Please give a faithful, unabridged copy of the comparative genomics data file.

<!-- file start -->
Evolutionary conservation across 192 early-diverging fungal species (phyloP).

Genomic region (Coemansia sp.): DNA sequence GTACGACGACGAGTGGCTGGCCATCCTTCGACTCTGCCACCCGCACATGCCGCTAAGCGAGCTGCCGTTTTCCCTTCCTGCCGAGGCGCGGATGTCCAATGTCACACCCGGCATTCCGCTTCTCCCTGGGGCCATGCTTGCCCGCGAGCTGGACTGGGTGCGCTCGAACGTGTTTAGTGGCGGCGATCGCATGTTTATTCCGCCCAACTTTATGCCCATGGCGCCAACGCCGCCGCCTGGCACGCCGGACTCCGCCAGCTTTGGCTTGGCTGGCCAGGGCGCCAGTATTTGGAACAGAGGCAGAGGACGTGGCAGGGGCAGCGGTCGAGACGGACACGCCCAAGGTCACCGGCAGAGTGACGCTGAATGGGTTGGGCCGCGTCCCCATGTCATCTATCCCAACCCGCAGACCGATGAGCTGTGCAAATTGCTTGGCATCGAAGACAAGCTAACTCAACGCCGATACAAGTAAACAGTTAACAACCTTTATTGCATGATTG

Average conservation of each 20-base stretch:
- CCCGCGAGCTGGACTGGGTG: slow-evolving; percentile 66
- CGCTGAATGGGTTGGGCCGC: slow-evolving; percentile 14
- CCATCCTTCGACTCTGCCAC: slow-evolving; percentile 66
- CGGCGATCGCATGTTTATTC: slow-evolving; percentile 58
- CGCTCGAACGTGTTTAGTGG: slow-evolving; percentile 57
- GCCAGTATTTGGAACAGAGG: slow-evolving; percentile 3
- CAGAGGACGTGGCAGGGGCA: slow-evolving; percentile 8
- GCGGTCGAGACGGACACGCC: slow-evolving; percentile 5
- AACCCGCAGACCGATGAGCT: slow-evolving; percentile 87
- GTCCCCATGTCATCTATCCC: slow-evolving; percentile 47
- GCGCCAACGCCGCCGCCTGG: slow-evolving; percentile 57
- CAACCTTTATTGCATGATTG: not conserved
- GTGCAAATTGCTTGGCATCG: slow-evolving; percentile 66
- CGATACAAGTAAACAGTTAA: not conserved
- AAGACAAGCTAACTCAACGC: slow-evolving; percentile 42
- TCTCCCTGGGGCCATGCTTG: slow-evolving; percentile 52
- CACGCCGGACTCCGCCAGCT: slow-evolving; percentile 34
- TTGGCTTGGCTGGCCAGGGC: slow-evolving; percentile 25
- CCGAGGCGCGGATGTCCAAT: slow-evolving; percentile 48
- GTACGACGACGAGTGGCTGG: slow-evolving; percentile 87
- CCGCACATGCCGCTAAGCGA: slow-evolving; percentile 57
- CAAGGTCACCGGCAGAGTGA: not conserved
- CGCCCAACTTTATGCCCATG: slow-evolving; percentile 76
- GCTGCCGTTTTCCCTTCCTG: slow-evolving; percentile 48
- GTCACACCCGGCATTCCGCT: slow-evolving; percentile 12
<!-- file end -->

Evolutionary conservation across 192 early-diverging fungal species (phyloP).

Genomic region (Coemansia sp.): DNA sequence GTACGACGACGAGTGGCTGGCCATCCTTCGACTCTGCCACCCGCACATGCCGCTAAGCGAGCTGCCGTTTTCCCTTCCTGCCGAGGCGCGGATGTCCAATGTCACACCCGGCATTCCGCTTCTCCCTGGGGCCATGCTTGCCCGCGAGCTGGACTGGGTGCGCTCGAACGTGTTTAGTGGCGGCGATCGCATGTTTATTCCGCCCAACTTTATGCCCATGGCGCCAACGCCGCCGCCTGGCACGCCGGACTCCGCCAGCTTTGGCTTGGCTGGCCAGGGCGCCAGTATTTGGAACAGAGGCAGAGGACGTGGCAGGGGCAGCGGTCGAGACGGACACGCCCAAGGTCACCGGCAGAGTGACGCTGAATGGGTTGGGCCGCGTCCCCATGTCATCTATCCCAACCCGCAGACCGATGAGCTGTGCAAATTGCTTGGCATCGAAGACAAGCTAACTCAACGCCGATACAAGTAAACAGTTAACAACCTTTATTGCATGATTG

Average conservation of each 20-base stretch:
- CCCGCGAGCTGGACTGGGTG: slow-evolving; percentile 66
- CGCTGAATGGGTTGGGCCGC: slow-evolving; percentile 14
- CCATCCTTCGACTCTGCCAC: slow-evolving; percentile 66
- CGGCGATCGCATGTTTATTC: slow-evolving; percentile 58
- CGCTCGAACGTGTTTAGTGG: slow-evolving; percentile 57
- GCCAGTATTTGGAACAGAGG: slow-evolving; percentile 3
- CAGAGGACGTGGCAGGGGCA: slow-evolving; percentile 8
- GCGGTCGAGACGGACACGCC: slow-evolving; percentile 5
- AACCCGCAGACCGATGAGCT: slow-evolving; percentile 87
- GTCCCCATGTCATCTATCCC: slow-evolving; percentile 47
- GCGCCAACGCCGCCGCCTGG: slow-evolving; percentile 57
- CAACCTTTATTGCATGATTG: not conserved
- GTGCAAATTGCTTGGCATCG: slow-evolving; percentile 66
- CGATACAAGTAAACAGTTAA: not conserved
- AAGACAAGCTAACTCAACGC: slow-evolving; percentile 42
- TCTCCCTGGGGCCATGCTTG: slow-evolving; percentile 52
- CACGCCGGACTCCGCCAGCT: slow-evolving; percentile 34
- TTGGCTTGGCTGGCCAGGGC: slow-evolving; percentile 25
- CCGAGGCGCGGATGTCCAAT: slow-evolving; percentile 48
- GTACGACGACGAGTGGCTGG: slow-evolving; percentile 87
- CCGCACATGCCGCTAAGCGA: slow-evolving; percentile 57
- CAAGGTCACCGGCAGAGTGA: not conserved
- CGCCCAACTTTATGCCCATG: slow-evolving; percentile 76
- GCTGCCGTTTTCCCTTCCTG: slow-evolving; percentile 48
- GTCACACCCGGCATTCCGCT: slow-evolving; percentile 12